Jesus stuns his disciples and us! What kind of a story is this Gospel? And what kind of Lord? As the account begins, it looks bad. He begins as an establishment figure who can be trusted to defend the status quo against outsiders, protect the privileged, proclaim and celebrate the supremacy of the identity and history of the chosen few, while simultaneously shaming the minority poor and oppressed. He behaves dismissively. He ignores her plea. What might be expected of us? You mean we might have to love, share and show mercy? The disciples behave just as they did before the feeding of the 5,000 men (not to mention the women and children!) with the loaves and fishes. Send them away. Send her away! The crazy fixed pie idea reasserts itself. (We cannot give the children’s food to the dogs. That’s not fair. There will not be enough for the children. Send her away. If there are leftovers after we have feasted, maybe something for you. If not, too bad! This is my lunch and you cannot have it!) As she begs, as she asserts the abundance that she knows Christ has to give her and her daughter. Her faith and persistence shape the story. Jesus becomes her admirer, her advocate, and actually, her servant! As Master of the Table, he rules for her-- and her daughter is instantly freed of her demons.
Three weeks ago, we heard Jesus teach that faith as small as a grain of mustard seed has a deceptive amount of power and influence. Last week, after Jesus invited Peter to come to him walking in a storm on the Sea of Galilee, when he had to pluck his sinking disciple up, we heard him call Peter the “little faith one” and ask him, “Why did you doubt?” In chapter 16, Jesus will ask the disciples, “who do you say that I am?” and Peter will get it right, but will try to forbid Jesus’ crucifixion. A Jesus who will suffer and die to show how much God so loves the whole world—God forbid! A confession of faith is on Peter’s lips, yet, while Jesus is being interrogated and he himself is questioned, Peter will deny he knows Jesus. Yes, Jesus is, in fact, the one who cries out on the cross, “My God, my God, why have you forsaken me” and like the Canaanite woman, his cry seems unanswered. Crucified between two bandits! It is here that the genius of the Kingdom of Heaven will break in. Jesus chooses the place with the unclean ones, the lowest of the low. And so, it will fall to the Executioner, the Centurion, the soldier in charge, to make the wonderful declaration that Jesus truly is the Son of God. Pay attention! God often puts messages for us in the hearts and mouths of people we might judge unworthy.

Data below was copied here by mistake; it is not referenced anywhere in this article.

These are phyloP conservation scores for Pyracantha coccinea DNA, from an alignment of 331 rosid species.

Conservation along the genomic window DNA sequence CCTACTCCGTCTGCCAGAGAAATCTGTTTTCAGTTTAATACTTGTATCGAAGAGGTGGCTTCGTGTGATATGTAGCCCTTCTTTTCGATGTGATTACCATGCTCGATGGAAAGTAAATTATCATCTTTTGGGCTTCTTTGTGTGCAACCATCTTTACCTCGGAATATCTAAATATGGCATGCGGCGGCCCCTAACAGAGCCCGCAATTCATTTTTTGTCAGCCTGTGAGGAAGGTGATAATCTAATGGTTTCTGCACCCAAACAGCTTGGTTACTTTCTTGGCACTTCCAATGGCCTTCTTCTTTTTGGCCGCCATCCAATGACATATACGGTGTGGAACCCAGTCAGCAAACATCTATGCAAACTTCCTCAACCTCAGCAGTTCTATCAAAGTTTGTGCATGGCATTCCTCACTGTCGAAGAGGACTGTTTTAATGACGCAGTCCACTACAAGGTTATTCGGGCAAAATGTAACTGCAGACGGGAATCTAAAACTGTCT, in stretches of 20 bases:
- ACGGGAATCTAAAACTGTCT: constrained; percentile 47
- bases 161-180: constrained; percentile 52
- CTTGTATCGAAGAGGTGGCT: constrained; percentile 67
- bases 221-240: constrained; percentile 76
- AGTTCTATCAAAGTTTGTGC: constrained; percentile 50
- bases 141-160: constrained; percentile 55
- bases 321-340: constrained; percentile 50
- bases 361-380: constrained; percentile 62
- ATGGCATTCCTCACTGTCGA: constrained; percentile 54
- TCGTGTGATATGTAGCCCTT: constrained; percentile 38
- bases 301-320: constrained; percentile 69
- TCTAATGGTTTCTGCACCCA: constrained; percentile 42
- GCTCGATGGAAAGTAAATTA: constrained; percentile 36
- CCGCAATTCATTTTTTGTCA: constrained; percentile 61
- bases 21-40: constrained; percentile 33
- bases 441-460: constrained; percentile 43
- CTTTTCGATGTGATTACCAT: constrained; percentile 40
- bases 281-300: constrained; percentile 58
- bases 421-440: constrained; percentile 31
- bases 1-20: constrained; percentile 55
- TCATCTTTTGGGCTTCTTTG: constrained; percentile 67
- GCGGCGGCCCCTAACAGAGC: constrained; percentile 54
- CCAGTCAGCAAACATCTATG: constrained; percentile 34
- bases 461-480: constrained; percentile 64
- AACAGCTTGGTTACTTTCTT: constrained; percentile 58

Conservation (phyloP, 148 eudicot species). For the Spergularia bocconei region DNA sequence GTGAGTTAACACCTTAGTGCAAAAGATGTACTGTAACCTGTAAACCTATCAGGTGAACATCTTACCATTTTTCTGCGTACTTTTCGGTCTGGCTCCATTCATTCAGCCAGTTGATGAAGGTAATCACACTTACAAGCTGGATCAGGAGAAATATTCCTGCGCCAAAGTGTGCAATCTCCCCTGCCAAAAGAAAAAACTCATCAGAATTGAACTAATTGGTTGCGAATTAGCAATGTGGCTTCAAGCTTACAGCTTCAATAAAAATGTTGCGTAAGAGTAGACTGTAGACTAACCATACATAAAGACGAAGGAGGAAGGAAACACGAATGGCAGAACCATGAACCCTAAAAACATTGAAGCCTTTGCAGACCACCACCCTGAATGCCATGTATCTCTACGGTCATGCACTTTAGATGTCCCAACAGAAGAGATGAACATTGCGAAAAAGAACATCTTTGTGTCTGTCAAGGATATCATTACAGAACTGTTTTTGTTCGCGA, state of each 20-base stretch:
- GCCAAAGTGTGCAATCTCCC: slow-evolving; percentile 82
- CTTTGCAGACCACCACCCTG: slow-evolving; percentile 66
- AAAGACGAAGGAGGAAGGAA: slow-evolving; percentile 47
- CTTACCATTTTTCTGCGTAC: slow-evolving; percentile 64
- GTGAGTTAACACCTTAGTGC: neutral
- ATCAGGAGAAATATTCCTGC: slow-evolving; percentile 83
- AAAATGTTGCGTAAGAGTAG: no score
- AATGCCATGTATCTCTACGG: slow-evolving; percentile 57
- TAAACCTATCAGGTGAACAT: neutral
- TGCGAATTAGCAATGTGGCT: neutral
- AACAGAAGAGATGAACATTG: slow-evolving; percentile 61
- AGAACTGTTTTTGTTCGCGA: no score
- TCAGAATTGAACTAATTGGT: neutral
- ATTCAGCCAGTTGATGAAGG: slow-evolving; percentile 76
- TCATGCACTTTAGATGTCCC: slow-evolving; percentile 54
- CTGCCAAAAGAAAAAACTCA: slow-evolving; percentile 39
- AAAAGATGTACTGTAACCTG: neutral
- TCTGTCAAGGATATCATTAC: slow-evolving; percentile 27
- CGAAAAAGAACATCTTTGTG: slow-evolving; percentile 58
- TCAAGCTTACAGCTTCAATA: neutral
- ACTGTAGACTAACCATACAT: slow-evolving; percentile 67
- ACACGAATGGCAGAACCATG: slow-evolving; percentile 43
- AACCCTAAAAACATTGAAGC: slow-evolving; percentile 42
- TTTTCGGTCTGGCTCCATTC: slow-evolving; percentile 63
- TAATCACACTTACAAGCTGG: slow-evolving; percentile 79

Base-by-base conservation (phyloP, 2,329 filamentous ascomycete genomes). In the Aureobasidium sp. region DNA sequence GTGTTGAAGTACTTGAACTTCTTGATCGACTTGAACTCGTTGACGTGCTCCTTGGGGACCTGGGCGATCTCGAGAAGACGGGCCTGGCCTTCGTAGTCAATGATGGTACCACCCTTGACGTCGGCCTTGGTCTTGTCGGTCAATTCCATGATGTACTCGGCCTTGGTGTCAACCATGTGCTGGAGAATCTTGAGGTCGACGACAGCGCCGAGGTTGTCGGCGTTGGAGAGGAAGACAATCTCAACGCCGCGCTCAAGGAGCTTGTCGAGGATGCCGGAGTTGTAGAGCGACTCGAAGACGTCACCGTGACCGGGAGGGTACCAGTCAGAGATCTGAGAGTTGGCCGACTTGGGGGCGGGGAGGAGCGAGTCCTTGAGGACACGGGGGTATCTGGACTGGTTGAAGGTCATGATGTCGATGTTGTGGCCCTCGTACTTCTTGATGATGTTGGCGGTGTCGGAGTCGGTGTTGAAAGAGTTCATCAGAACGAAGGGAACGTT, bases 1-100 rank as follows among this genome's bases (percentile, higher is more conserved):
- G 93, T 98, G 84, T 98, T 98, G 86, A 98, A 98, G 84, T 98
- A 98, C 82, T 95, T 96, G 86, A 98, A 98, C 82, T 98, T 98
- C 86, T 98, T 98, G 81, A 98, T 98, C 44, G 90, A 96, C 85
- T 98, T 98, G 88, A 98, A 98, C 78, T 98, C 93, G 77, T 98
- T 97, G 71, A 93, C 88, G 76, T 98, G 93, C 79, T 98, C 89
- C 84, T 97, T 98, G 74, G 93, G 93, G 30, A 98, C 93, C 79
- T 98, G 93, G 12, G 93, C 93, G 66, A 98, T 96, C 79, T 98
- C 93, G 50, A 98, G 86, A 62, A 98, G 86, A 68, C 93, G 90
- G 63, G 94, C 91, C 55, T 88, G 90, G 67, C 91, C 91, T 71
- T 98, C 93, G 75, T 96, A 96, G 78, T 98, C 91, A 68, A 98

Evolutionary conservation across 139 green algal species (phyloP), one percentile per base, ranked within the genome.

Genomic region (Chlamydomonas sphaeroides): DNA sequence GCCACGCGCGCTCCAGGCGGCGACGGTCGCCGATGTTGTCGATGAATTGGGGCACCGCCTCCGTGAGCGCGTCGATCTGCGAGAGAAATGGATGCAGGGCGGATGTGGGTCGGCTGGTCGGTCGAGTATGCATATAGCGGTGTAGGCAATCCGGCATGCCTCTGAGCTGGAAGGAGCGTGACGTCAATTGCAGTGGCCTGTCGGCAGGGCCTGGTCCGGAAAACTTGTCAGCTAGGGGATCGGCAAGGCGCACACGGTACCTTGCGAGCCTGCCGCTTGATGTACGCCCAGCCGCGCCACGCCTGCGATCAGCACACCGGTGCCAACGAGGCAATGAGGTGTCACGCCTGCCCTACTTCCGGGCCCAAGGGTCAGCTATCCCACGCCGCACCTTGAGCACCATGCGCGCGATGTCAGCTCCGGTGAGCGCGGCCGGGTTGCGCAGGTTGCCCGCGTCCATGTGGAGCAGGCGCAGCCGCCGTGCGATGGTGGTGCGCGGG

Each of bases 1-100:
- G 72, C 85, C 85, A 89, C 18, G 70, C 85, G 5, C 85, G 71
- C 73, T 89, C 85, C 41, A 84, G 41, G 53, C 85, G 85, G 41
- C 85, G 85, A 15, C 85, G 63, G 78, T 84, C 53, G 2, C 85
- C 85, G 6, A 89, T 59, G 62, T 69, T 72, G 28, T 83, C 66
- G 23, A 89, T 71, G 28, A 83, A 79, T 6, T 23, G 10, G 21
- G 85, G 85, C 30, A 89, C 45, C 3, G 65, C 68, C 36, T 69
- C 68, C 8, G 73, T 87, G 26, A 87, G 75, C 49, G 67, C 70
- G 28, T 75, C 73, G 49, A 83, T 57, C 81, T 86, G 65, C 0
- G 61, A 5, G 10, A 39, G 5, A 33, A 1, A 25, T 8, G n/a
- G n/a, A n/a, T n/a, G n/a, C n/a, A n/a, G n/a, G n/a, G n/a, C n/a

Where is this Gospel going? All of our comfortable boundaries are being broken, one after another. Jesus’ bloodline is not pure! To use a Harry Potter image, he is a mudblood mixed up with Canaanite women ancestors. We are not permitted our hatreds, our bigotry, our racism, our xenophobia, our prejudices, no matter what exceptions we have been accustomed to in our history. This, after all, is the story of a new kingdom in which we die to self and confess our sins, the kingdom of heaven that informs its citizens of a counter-cultural lifestyle of love and justice that reaches out to all people. This is the kingdom that gathers for a crumb of bread and a drip from the cup. It heals our souls and is enough for us and to share. Where is this gospel going? This is how it will conclude: The Great Commission is being prepared: Go therefore and make disciples of ALL NATIONS. I am with you always! Get out there, showing mercy, forgiving sins, sharing grace. Perhaps our gospel heroine has become a sheep dog. And of course, she has received not just a crumb, but a place with us at the table.
(The writing of every sermon begins with prayerful research. What is the Spirit saying to the church? Thanks to Mitzi J. Smith, Associate Professor of New Testament and Early Christianity, Ashland Theological Seminary, Detroit, MI, for the thoughts about Jesus’ Canaanite bloodline. Thanks to James Boyce, Professor Emeritus of New Testament and Greek at Luther Seminary, St. Paul, MN for the image of two competing cries that resembled (at least to me) opposite sides of the demonstrations recently witnessed in Charlottesville-- one: a Kyrie Eleison from the Canaanite woman and one: the disciples cries that she should be sent away.)
Rev. Dr. Patricia S. Medley